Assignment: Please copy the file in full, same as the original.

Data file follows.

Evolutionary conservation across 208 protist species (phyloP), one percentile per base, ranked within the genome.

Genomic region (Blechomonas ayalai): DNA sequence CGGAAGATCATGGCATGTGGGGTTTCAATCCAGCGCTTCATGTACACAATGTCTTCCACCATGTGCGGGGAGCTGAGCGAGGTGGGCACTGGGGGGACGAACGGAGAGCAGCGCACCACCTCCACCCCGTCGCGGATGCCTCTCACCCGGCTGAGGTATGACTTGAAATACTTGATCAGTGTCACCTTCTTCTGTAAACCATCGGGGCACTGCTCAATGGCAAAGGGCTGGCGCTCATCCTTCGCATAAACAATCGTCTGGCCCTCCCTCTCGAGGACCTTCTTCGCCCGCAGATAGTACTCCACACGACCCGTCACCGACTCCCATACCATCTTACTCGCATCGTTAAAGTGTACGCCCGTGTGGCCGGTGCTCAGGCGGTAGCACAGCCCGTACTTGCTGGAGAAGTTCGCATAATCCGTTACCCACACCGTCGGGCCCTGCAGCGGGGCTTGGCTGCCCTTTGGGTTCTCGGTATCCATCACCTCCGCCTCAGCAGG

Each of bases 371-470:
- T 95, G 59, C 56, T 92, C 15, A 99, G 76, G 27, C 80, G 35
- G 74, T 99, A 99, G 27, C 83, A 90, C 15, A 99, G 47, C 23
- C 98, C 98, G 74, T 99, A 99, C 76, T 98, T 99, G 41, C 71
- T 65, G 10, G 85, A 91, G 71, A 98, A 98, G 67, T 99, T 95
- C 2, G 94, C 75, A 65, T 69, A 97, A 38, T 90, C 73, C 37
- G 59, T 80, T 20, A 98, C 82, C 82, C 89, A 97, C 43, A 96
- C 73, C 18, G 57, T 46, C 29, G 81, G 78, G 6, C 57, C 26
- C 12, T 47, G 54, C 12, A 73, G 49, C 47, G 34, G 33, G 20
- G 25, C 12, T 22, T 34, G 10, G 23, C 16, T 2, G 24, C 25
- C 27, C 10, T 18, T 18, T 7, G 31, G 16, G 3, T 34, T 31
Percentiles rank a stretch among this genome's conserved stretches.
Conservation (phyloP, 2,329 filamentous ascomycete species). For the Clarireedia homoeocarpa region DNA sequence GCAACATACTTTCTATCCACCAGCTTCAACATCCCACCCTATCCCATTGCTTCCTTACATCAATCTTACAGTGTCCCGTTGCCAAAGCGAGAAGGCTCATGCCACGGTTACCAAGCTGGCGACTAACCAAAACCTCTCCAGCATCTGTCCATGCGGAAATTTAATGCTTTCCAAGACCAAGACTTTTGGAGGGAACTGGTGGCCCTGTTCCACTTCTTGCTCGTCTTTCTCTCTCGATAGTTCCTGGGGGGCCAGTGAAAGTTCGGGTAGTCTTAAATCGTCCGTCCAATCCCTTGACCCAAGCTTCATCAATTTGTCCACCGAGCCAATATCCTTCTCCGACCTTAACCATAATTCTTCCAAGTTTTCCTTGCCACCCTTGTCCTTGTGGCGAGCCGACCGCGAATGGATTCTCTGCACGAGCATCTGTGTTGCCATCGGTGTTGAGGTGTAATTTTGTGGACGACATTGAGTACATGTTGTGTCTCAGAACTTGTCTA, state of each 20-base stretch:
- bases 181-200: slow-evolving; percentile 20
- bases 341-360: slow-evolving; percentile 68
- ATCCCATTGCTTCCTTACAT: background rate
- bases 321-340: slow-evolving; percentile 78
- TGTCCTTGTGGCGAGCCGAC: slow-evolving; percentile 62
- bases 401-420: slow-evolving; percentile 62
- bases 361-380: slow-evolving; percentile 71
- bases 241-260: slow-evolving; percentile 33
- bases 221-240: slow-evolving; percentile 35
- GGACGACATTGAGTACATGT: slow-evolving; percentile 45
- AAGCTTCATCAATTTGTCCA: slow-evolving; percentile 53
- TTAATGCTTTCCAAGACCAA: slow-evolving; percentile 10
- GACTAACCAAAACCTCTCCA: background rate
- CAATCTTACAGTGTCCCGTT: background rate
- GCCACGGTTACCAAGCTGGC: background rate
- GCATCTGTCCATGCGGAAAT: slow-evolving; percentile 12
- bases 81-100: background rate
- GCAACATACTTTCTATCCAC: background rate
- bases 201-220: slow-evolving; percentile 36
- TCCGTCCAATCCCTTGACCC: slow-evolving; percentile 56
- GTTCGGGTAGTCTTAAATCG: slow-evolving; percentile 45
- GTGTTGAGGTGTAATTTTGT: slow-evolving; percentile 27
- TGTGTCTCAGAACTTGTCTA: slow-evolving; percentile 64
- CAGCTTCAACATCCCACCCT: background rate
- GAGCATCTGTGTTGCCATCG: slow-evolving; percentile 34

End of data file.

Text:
Evolutionary conservation across 208 protist species (phyloP), one percentile per base, ranked within the genome.

Genomic region (Blechomonas ayalai): DNA sequence CGGAAGATCATGGCATGTGGGGTTTCAATCCAGCGCTTCATGTACACAATGTCTTCCACCATGTGCGGGGAGCTGAGCGAGGTGGGCACTGGGGGGACGAACGGAGAGCAGCGCACCACCTCCACCCCGTCGCGGATGCCTCTCACCCGGCTGAGGTATGACTTGAAATACTTGATCAGTGTCACCTTCTTCTGTAAACCATCGGGGCACTGCTCAATGGCAAAGGGCTGGCGCTCATCCTTCGCATAAACAATCGTCTGGCCCTCCCTCTCGAGGACCTTCTTCGCCCGCAGATAGTACTCCACACGACCCGTCACCGACTCCCATACCATCTTACTCGCATCGTTAAAGTGTACGCCCGTGTGGCCGGTGCTCAGGCGGTAGCACAGCCCGTACTTGCTGGAGAAGTTCGCATAATCCGTTACCCACACCGTCGGGCCCTGCAGCGGGGCTTGGCTGCCCTTTGGGTTCTCGGTATCCATCACCTCCGCCTCAGCAGG

Each of bases 371-470:
- T 95, G 59, C 56, T 92, C 15, A 99, G 76, G 27, C 80, G 35
- G 74, T 99, A 99, G 27, C 83, A 90, C 15, A 99, G 47, C 23
- C 98, C 98, G 74, T 99, A 99, C 76, T 98, T 99, G 41, C 71
- T 65, G 10, G 85, A 91, G 71, A 98, A 98, G 67, T 99, T 95
- C 2, G 94, C 75, A 65, T 69, A 97, A 38, T 90, C 73, C 37
- G 59, T 80, T 20, A 98, C 82, C 82, C 89, A 97, C 43, A 96
- C 73, C 18, G 57, T 46, C 29, G 81, G 78, G 6, C 57, C 26
- C 12, T 47, G 54, C 12, A 73, G 49, C 47, G 34, G 33, G 20
- G 25, C 12, T 22, T 34, G 10, G 23, C 16, T 2, G 24, C 25
- C 27, C 10, T 18, T 18, T 7, G 31, G 16, G 3, T 34, T 31
Percentiles rank a stretch among this genome's conserved stretches.
Conservation (phyloP, 2,329 filamentous ascomycete species). For the Clarireedia homoeocarpa region DNA sequence GCAACATACTTTCTATCCACCAGCTTCAACATCCCACCCTATCCCATTGCTTCCTTACATCAATCTTACAGTGTCCCGTTGCCAAAGCGAGAAGGCTCATGCCACGGTTACCAAGCTGGCGACTAACCAAAACCTCTCCAGCATCTGTCCATGCGGAAATTTAATGCTTTCCAAGACCAAGACTTTTGGAGGGAACTGGTGGCCCTGTTCCACTTCTTGCTCGTCTTTCTCTCTCGATAGTTCCTGGGGGGCCAGTGAAAGTTCGGGTAGTCTTAAATCGTCCGTCCAATCCCTTGACCCAAGCTTCATCAATTTGTCCACCGAGCCAATATCCTTCTCCGACCTTAACCATAATTCTTCCAAGTTTTCCTTGCCACCCTTGTCCTTGTGGCGAGCCGACCGCGAATGGATTCTCTGCACGAGCATCTGTGTTGCCATCGGTGTTGAGGTGTAATTTTGTGGACGACATTGAGTACATGTTGTGTCTCAGAACTTGTCTA, state of each 20-base stretch:
- bases 181-200: slow-evolving; percentile 20
- bases 341-360: slow-evolving; percentile 68
- ATCCCATTGCTTCCTTACAT: background rate
- bases 321-340: slow-evolving; percentile 78
- TGTCCTTGTGGCGAGCCGAC: slow-evolving; percentile 62
- bases 401-420: slow-evolving; percentile 62
- bases 361-380: slow-evolving; percentile 71
- bases 241-260: slow-evolving; percentile 33
- bases 221-240: slow-evolving; percentile 35
- GGACGACATTGAGTACATGT: slow-evolving; percentile 45
- AAGCTTCATCAATTTGTCCA: slow-evolving; percentile 53
- TTAATGCTTTCCAAGACCAA: slow-evolving; percentile 10
- GACTAACCAAAACCTCTCCA: background rate
- CAATCTTACAGTGTCCCGTT: background rate
- GCCACGGTTACCAAGCTGGC: background rate
- GCATCTGTCCATGCGGAAAT: slow-evolving; percentile 12
- bases 81-100: background rate
- GCAACATACTTTCTATCCAC: background rate
- bases 201-220: slow-evolving; percentile 36
- TCCGTCCAATCCCTTGACCC: slow-evolving; percentile 56
- GTTCGGGTAGTCTTAAATCG: slow-evolving; percentile 45
- GTGTTGAGGTGTAATTTTGT: slow-evolving; percentile 27
- TGTGTCTCAGAACTTGTCTA: slow-evolving; percentile 64
- CAGCTTCAACATCCCACCCT: background rate
- GAGCATCTGTGTTGCCATCG: slow-evolving; percentile 34